Lawyer Who Changed Her Own Career Now Coaches Others
Anna Rappaport figured out that she didn’t like lawyering about five years ago, halfway through a one-year clerkship.
Friends told Rappaport to stay the course, but she ignored their advice and quit, the Washington Post reports. Then she plotted her next move, networking with a law professor and the chief judge of the courthouse where she had been clerking. She obtained a contract job with the U.S. Department of Commerce, and moved on.
Rappaport told the Post she learned an important lesson. “Even when things go wrong, I can fix them,” she said. Now she is using what she learned to coach lawyers and small business owners on how to overcome career setbacks.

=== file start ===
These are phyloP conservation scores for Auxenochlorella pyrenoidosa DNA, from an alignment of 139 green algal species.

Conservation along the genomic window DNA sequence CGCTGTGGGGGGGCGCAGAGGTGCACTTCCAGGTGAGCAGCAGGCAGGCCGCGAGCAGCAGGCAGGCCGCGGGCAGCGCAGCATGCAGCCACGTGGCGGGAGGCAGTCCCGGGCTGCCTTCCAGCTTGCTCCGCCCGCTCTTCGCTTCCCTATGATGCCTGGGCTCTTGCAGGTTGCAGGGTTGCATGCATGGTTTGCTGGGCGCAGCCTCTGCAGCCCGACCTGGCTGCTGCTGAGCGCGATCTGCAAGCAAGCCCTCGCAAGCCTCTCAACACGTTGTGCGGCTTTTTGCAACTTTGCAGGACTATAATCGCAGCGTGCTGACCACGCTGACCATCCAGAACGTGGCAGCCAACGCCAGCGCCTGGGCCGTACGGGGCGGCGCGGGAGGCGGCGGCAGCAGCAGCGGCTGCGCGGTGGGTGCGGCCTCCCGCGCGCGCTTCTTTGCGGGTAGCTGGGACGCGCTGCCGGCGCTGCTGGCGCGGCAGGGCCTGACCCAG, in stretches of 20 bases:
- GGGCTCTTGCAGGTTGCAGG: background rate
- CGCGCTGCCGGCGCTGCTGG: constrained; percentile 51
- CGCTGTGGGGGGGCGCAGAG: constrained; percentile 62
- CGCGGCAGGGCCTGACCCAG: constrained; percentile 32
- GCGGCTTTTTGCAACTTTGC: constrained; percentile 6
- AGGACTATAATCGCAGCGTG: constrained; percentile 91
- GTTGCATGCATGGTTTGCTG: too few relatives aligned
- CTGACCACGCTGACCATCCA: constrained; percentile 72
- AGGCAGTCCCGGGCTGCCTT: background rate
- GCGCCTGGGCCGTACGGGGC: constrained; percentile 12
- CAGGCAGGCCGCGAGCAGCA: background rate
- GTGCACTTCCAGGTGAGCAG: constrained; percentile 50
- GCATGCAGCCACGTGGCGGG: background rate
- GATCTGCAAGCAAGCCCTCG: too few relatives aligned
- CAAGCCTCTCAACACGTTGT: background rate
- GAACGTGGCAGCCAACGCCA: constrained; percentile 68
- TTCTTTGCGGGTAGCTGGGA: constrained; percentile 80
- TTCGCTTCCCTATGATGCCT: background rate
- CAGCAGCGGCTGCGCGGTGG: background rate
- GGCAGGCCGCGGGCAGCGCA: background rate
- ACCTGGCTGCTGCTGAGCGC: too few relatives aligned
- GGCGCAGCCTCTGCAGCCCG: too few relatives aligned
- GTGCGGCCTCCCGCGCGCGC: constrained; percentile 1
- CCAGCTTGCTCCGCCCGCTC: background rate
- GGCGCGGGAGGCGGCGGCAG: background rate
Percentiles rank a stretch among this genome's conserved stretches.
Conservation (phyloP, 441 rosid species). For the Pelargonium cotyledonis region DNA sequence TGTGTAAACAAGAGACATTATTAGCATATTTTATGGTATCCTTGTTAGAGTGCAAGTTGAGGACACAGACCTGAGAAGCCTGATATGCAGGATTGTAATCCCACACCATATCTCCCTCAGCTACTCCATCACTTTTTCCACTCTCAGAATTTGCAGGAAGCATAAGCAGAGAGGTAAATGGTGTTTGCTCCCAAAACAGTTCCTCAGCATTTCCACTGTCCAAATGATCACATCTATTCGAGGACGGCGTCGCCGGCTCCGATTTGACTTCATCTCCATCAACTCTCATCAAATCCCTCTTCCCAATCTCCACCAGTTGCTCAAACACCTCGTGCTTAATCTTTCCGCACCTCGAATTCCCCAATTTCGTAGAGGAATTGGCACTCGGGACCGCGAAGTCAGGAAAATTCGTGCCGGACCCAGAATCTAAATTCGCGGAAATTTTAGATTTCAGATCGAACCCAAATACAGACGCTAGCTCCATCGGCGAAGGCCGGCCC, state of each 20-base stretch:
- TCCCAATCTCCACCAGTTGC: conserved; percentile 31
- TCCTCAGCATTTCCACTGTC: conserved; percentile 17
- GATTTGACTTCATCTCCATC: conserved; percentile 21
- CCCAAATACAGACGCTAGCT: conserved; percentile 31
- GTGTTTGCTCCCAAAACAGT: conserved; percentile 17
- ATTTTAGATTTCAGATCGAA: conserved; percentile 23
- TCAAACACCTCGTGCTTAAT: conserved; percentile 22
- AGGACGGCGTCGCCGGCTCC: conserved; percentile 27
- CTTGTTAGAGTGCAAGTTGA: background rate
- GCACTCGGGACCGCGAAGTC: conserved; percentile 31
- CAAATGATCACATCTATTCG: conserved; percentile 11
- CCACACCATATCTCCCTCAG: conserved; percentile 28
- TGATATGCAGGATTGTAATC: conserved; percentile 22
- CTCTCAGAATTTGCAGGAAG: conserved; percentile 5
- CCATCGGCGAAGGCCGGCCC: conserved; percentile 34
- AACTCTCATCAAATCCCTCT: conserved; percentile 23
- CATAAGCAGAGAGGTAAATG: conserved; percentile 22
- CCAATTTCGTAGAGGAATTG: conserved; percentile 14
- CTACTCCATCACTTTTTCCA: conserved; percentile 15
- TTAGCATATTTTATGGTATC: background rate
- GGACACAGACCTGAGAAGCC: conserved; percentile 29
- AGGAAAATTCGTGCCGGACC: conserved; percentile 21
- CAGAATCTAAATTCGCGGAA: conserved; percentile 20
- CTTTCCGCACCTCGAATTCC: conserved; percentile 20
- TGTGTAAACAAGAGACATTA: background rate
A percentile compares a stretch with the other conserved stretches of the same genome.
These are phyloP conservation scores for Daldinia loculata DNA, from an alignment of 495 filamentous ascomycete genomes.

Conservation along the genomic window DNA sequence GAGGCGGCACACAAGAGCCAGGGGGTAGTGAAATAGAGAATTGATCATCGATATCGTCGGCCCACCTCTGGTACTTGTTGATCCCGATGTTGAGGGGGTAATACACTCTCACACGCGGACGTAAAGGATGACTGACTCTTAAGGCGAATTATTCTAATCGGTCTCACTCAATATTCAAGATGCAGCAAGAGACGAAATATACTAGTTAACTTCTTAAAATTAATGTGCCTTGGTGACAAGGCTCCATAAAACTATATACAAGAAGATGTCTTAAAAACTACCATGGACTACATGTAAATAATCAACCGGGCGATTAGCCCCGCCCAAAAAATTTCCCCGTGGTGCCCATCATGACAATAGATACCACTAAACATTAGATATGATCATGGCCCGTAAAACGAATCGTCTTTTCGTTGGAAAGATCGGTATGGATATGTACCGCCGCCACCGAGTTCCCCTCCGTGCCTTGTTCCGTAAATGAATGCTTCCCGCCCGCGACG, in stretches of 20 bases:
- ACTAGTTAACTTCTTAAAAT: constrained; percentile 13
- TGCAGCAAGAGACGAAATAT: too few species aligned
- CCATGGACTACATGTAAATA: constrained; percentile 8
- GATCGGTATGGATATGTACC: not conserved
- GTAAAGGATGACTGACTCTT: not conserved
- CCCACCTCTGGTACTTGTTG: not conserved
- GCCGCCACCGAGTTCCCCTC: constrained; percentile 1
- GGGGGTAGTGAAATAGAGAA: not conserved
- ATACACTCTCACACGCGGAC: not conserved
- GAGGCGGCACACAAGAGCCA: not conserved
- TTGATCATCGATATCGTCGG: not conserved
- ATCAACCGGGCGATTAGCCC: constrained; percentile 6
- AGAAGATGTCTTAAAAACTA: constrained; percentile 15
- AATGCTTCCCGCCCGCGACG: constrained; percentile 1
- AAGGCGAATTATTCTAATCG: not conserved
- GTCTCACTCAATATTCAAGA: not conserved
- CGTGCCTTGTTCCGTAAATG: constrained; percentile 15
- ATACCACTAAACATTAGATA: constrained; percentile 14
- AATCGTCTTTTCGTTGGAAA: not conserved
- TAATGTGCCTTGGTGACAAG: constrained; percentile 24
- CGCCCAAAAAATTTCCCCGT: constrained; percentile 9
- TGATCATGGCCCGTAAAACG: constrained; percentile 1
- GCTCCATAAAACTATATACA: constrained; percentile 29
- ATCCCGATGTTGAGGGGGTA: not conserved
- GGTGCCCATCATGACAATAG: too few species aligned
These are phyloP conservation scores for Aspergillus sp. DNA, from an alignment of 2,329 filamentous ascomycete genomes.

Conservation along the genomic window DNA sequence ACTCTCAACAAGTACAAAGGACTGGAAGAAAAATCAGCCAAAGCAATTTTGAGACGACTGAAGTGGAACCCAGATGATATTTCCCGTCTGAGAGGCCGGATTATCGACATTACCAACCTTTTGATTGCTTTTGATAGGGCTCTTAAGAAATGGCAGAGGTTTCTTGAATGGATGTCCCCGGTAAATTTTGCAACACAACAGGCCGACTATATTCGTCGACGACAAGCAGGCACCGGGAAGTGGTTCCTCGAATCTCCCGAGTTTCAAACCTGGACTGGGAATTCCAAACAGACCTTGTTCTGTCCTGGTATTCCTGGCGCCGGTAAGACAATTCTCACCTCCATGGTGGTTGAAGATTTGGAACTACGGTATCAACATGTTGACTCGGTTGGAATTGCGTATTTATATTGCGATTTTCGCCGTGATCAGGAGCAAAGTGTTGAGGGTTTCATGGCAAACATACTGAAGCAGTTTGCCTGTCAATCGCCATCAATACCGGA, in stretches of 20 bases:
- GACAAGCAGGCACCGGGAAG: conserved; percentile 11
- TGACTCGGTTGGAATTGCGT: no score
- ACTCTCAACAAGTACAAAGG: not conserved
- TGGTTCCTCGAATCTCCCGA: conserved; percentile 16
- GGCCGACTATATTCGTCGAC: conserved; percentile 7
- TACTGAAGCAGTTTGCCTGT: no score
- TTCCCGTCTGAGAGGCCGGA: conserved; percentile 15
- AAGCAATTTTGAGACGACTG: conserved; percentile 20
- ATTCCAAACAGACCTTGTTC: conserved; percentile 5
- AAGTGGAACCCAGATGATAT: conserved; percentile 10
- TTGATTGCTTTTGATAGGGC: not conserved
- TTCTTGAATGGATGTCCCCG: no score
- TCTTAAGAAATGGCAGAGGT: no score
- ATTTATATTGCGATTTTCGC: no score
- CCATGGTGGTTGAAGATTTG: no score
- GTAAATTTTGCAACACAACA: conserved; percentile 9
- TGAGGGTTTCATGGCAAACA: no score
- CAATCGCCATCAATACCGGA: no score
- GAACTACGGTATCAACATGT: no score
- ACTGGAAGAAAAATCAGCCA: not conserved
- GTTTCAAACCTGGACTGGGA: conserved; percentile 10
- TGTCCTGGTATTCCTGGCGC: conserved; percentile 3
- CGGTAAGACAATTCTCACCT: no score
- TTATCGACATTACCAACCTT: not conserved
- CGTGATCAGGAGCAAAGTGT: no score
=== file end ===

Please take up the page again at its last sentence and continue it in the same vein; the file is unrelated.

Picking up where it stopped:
The Post summarizes some of Rappaport’s advice. After a job loss, it’s important to get past the anger and embarrassment. Try writing down feelings in a journal or (of course) hire a coach to help. Rebuild confidence by asking what you accomplished on the job.
And be honest when explaining a departure. She gives this example of an explanation that could resonate with interviewers: “I usually get along with people incredibly well. In this situation, we had a personality conflict. I’m embarrassed by that. This is the only time in my career that this has happened. And I’ve learned something.”